With its brief to provide higher, open and distance education, the OUNL has had a keen interest in networked forms of learning ever since the Internet became available to the public. In 2004, this resulted in the establishment of a research programme on Learning Networks, later on in research efforts specifically dedicated to networked learning for teacher training and now culminating in the hosting of the 8th issue of the Networked Learning Conference.
The OUNL is a fairly young university, established in 1983. It has earned itself a solid footing in the academic world, nationally and internationally. Year after year Dutch students publicly praise the quality of its educational approach, earning the OUNL high rankings in national comparisons. Its two expertise centres Ruud de Moor Centrum and Centre for Learning Sciences and Technologies (CELSTEC), the staff of which contributed to the organisation of the present conference, have an international reputation and both carry out research on networked learning.
When the Internet became available to the public at large, the OUNL immediately saw its potential for a more intense engagement with its students. Up to then, students had to physically go to study centres to meet their tutors and peers. Not only was this time consuming and inefficient, students only had access to a selected group of their peers, those who took the trouble to travel. The OUNL's first web presence dates back to 1995 and was called StudyNet. It offered students unprecedented opportunities to access content and interact with each other and tutors, even though in those early days not everyone had the equipment (computer, modem) nor technical abilities to do so. To date, when computers are abundant and free Internet access is about to become a human right, a new social network infrastructure has been launched, OpenU. It embraces the principles of Open Educational Resources and networked learning. More specifically, it tries to make the benefits of social media available for education without its downsides of privacy loss and unsolicited advertisements.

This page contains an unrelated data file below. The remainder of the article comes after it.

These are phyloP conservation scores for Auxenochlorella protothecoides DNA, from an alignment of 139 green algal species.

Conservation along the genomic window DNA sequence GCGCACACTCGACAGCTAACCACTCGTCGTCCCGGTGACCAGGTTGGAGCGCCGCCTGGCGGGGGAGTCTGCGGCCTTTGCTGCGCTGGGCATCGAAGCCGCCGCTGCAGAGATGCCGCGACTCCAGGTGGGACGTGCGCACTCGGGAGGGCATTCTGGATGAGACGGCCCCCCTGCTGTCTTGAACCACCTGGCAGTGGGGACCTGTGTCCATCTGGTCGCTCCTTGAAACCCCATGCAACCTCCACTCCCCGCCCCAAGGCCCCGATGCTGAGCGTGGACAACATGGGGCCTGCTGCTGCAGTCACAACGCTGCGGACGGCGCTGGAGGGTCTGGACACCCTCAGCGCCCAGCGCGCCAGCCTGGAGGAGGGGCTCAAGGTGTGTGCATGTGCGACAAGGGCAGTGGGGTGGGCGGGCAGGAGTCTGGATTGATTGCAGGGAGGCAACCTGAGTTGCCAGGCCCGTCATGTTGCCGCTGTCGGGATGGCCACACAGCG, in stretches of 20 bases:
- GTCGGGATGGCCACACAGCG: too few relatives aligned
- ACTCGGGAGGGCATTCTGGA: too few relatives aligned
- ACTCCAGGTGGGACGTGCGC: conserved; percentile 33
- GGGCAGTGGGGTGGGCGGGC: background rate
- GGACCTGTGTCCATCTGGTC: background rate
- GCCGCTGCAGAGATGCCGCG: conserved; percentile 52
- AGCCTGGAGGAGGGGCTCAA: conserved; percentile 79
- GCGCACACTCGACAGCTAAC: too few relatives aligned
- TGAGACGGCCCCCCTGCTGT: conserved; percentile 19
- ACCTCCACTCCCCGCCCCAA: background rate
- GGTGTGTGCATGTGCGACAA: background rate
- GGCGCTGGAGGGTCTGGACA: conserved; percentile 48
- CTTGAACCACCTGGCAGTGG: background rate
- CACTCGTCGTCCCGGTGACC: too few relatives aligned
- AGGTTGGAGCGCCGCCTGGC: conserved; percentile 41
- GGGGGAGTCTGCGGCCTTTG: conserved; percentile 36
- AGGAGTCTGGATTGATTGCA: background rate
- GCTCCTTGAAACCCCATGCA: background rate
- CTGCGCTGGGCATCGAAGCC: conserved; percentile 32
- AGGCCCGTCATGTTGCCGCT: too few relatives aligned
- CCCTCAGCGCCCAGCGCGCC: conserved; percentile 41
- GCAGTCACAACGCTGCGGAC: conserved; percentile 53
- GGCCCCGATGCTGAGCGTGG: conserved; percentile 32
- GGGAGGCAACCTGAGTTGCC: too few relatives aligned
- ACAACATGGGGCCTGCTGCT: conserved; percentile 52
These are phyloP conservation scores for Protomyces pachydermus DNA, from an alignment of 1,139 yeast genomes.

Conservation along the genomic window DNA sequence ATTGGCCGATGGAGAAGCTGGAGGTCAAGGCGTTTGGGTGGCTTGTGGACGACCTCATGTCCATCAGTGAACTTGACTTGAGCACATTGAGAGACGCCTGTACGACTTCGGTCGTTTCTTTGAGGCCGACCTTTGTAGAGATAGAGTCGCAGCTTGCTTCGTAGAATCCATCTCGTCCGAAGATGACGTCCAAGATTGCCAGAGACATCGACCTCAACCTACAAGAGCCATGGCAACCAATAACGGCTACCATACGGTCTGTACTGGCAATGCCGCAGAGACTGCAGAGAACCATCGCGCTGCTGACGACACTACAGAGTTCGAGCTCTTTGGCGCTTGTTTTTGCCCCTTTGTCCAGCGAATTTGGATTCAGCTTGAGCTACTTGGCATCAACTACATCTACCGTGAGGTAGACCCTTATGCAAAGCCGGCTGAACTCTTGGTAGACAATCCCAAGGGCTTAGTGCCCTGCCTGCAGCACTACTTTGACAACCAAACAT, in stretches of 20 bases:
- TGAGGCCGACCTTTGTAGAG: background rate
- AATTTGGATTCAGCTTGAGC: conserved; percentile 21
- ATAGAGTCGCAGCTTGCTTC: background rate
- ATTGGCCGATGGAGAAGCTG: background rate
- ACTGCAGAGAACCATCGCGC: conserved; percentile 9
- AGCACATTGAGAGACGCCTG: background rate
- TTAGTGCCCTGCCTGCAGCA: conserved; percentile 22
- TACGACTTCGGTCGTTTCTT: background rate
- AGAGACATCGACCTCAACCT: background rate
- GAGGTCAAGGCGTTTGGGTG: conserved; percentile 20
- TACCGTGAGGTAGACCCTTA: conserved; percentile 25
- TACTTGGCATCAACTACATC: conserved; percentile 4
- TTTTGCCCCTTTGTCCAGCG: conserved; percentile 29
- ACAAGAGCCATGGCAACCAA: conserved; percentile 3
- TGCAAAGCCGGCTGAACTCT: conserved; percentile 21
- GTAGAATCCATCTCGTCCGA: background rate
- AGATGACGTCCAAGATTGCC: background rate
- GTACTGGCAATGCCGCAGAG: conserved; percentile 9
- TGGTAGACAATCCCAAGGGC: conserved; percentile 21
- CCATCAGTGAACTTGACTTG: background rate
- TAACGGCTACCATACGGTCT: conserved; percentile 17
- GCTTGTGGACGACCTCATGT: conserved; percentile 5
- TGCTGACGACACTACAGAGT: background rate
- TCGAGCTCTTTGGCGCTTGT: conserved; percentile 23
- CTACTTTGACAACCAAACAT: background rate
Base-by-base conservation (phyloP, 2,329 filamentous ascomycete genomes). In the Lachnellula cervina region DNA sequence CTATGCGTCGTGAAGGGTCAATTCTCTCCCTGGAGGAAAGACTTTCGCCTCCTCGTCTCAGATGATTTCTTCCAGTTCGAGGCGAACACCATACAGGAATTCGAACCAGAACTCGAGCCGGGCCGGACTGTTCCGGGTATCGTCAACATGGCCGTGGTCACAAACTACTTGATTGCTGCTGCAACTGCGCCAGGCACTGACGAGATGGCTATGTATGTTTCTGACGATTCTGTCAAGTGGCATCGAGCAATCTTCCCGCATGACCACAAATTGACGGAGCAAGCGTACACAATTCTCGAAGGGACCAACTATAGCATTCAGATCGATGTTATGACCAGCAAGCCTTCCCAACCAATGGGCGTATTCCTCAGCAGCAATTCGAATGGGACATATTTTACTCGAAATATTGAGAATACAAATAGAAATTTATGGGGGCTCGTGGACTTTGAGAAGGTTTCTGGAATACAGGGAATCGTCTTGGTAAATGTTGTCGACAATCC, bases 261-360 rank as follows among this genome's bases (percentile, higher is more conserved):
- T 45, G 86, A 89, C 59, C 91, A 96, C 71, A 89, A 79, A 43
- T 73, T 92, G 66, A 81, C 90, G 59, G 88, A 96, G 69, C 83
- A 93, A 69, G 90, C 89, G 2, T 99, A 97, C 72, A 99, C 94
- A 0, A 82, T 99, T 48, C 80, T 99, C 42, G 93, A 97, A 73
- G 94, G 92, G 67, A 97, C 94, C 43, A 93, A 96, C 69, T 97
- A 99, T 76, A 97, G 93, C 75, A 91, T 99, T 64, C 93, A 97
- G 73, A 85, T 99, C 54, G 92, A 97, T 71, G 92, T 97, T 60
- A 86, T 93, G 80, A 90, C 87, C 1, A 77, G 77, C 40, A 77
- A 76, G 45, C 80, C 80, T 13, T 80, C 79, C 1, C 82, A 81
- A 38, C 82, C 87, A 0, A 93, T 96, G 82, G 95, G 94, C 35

However, the OUNL casts its net wider than higher education only. Acknowledging the need to establish a knowledge society, which demands innovative if not radically new conceptions of education, the OUNL actively researches the value of forms of networked learning for lifelong education and professional development. Ours is the age of networking. Networked learning reflects a small yet powerful movement in a society that ever more explores the realm of the virtual and, in doing so, increasingly investigates, values and utilises the power of networks for how we socialise, learn and work. In that sense, our conference sits at the cutting edge of societal innovation.
We hope this conference will be a meeting place for people from around the world, for theorists and practitioners, for seasoned researchers and brave students, for the mere denizens of a networked society and its policy makers. For only in the meeting of divergent minds, the creativity flourishes that may advance the state of the art of networked learning.
We wish you a pleasant and rewarding conference!
Peter B. Sloep & Maarten de Laat